UnderoathAnthology.jpg
Underoath

Anthology 1999-2013

Solid State

Nov. 6

After 13 years and seven studio albums, metalcore giants Underoath are finally hanging up their hats - but not

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Metalcore Giants Underoath Go Out With A (Final) Bang On Anthology 1999-2013

UnderoathAnthology.jpg
Underoath

Anthology 1999-2013

Solid State

Nov. 6

After 13 years and seven studio albums, metalcore giants Underoath are finally hanging up their hats - but not without first releasing an anthology of their greatest hits, spanning from 1999's Act of Depression through 2010's Ø (Disambiguation.)

The record plays in reverse chronological order, beginning with "Sunburnt" and "Unsound," the final new releases from Underoath, and progressing through to "Heart of Stone" from Act of Depression. Like most bands, their new sound is only a shell of where they first started in Tampa, Fl. "Sunburnt" tinkers with brief digital sampling before opening up to a burst of heavy metalcore mixed with soaring clean vocals. The shift in sound lies predominately in the extensive lineup changes that have taken place since the group's inception.

The new singles feature Daniel Davison, the founding drummer of Norma Jean, replacing drummer and clean vocalist Aaron Gillespie. This change was the final nail in the original lineage: Gillespie was the only remaining member from the groups formation in 1997, who has since continued as the frontman and vocalist of Christian rock band The Almost. Davison is much more of a traditional hardcore drummer - talented and clutch, but replaceable. Gillespie was the backbone of Underoath's sound, much like Travis Barker is for Blink-182. Losing him, in my opinion, was reason enough to call it quits.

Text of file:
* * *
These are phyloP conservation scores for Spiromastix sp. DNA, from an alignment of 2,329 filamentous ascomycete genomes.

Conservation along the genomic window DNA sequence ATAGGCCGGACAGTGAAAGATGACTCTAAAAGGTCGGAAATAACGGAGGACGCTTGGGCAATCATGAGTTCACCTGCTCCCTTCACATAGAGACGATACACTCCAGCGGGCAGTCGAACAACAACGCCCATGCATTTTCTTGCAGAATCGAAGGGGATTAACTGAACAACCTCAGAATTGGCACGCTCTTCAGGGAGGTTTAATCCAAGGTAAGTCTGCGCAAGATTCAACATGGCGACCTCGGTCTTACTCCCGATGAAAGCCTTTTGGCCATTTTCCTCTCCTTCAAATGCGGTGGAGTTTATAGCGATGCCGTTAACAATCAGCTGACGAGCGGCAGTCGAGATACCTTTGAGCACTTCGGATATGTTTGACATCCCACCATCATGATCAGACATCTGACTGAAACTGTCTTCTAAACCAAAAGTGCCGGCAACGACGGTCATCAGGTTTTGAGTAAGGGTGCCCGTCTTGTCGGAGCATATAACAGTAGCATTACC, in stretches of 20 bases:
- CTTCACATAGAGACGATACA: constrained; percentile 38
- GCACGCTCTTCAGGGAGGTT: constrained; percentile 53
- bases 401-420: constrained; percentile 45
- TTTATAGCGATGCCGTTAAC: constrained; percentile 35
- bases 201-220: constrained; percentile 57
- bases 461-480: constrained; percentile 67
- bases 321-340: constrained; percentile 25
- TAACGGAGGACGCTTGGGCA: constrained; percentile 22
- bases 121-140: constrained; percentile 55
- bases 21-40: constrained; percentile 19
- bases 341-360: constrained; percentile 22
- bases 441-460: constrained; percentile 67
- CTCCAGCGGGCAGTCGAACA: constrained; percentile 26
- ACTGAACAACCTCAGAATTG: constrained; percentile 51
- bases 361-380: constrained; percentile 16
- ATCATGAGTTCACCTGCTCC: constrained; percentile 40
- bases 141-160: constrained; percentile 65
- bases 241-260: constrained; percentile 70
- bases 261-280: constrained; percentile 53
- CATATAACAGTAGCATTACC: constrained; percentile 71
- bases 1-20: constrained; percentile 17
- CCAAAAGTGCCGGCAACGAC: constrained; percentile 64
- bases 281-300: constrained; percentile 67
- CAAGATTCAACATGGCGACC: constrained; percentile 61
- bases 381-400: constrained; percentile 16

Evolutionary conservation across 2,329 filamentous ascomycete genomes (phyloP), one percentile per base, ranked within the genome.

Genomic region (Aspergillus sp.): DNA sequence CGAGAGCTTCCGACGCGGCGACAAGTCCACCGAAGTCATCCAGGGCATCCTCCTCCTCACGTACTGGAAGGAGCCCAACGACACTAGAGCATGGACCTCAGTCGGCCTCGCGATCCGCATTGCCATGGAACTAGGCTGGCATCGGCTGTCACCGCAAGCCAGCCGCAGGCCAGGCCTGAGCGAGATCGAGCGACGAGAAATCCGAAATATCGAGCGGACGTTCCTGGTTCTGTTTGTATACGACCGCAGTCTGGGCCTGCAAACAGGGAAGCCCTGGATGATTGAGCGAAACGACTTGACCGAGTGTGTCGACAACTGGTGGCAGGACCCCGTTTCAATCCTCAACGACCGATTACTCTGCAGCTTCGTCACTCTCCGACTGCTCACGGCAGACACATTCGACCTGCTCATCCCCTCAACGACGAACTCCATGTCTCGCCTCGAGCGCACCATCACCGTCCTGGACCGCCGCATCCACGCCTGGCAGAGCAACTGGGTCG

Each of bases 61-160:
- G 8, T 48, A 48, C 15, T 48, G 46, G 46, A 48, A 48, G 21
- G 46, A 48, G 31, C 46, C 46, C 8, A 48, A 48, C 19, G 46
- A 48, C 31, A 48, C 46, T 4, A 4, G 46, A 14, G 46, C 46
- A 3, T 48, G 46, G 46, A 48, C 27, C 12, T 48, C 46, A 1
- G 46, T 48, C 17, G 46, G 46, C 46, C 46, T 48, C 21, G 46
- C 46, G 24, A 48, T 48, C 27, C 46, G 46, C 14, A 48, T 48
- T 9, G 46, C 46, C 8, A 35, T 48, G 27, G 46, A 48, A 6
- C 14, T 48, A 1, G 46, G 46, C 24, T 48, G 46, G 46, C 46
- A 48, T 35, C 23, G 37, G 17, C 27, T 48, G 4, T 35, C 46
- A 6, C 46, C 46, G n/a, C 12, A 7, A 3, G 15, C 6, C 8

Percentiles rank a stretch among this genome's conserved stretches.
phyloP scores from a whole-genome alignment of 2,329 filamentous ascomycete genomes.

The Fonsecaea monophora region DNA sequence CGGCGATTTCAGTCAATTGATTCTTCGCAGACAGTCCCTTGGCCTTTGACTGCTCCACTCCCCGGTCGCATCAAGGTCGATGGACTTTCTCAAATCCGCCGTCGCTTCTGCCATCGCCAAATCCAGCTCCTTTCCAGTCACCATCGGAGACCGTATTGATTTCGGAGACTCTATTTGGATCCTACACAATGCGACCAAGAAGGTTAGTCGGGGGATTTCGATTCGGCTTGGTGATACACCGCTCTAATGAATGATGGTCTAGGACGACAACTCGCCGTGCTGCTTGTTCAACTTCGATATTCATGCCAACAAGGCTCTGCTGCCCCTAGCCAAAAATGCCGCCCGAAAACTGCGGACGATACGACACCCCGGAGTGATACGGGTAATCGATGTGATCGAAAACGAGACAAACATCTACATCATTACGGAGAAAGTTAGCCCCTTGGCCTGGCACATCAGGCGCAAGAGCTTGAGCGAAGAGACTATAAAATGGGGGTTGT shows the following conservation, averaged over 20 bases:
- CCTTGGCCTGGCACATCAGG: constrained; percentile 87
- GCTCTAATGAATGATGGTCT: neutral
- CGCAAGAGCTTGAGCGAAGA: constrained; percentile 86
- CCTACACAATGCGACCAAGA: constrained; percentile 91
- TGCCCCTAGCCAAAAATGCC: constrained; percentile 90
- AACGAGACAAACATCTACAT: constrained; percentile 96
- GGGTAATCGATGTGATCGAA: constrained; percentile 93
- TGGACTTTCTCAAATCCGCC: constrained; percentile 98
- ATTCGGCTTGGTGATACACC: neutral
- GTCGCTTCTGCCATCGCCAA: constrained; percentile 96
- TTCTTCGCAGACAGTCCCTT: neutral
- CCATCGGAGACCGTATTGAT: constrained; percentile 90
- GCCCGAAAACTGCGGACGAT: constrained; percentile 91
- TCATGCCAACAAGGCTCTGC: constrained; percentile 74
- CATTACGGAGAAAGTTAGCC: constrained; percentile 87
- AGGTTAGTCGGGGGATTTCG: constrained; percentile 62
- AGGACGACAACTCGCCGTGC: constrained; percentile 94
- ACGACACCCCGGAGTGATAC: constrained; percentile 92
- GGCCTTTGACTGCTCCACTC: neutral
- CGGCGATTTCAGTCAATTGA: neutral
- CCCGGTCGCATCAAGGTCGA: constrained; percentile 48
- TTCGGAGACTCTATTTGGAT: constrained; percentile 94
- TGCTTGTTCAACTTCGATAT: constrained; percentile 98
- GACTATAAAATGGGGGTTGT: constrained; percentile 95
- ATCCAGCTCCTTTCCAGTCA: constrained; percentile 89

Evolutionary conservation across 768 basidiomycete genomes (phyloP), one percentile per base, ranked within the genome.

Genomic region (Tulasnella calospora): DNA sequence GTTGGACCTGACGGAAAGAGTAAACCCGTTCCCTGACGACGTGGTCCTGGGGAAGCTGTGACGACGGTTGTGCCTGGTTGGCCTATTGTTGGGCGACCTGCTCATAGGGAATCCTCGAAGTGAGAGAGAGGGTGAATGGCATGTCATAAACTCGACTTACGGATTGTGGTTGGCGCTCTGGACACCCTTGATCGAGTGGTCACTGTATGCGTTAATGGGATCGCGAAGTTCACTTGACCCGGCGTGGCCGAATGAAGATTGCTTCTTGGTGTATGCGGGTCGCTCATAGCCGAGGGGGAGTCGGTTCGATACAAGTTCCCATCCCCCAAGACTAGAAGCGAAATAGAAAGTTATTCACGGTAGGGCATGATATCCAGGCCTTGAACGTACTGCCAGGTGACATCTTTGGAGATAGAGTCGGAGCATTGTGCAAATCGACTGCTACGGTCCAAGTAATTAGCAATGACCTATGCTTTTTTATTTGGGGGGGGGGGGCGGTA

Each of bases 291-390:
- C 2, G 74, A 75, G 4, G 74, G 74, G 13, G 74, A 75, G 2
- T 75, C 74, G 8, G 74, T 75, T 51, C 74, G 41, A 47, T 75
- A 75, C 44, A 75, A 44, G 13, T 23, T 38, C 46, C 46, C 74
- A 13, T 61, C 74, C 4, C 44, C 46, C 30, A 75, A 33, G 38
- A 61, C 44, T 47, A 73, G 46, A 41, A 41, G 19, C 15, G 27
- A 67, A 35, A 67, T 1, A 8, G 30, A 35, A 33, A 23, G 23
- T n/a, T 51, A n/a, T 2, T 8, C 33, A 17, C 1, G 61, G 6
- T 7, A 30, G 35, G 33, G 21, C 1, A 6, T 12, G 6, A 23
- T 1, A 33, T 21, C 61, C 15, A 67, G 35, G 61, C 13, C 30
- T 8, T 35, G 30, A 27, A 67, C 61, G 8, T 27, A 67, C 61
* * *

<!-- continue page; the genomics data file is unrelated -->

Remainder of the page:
There aren't many surprises as far as the track listing goes. The group has had enough success where an iTunes shuffle of their discography would sell well, though the inclusion of "I've Got Ten Friends and a Crowbar That Says You Ain't Gonna Do Jack," a lesser known bonus track from 2004's They're Only Chasing Safety, digs deep enough into the catalogue to make for a fantastic album. The single, my personal favorite, was the best thing screamer Spencer Chamberlain and Gillespie ever created together. A perfect mix of harsh, intense screaming and beautiful, light singing, all building into some of the best heavy moments across any of their albums.

Anyone who jumped onto the Underoath bandwagon with the group's success on Safety might feel a tad lost on the final three tracks, which boast the signature airy, brash vocals of Dallas Taylor, the band's original screamer. Taylor was pivotal in rooting the band in metal, a stark contrast from the screamo influence after Chamberlain joined. "When The Sun Sleeps," easily the top single from 2002's The Changing of Times, brings in the final stretch of the record and closes out with something familiar for long time fans.

Underoath managed to break out and gain commercial success in a genre typically left in the background of most musical catalogues. But a look at their musical growth is arbitrary without looking at the full picture - a band is only as good as its members, and each record represents an entirely different direction. An original release. No two Underoath albums are exactly the same. Underoath is a band that boasts more former members than current members - a group of four that will end with an entirely different group of six. But as a single snapshot of Underoath's career, Anthology is a success. It's hard to sprinkle seven albums across 17 tracks, but the result is something that any fan should feel nostalgic to hear.

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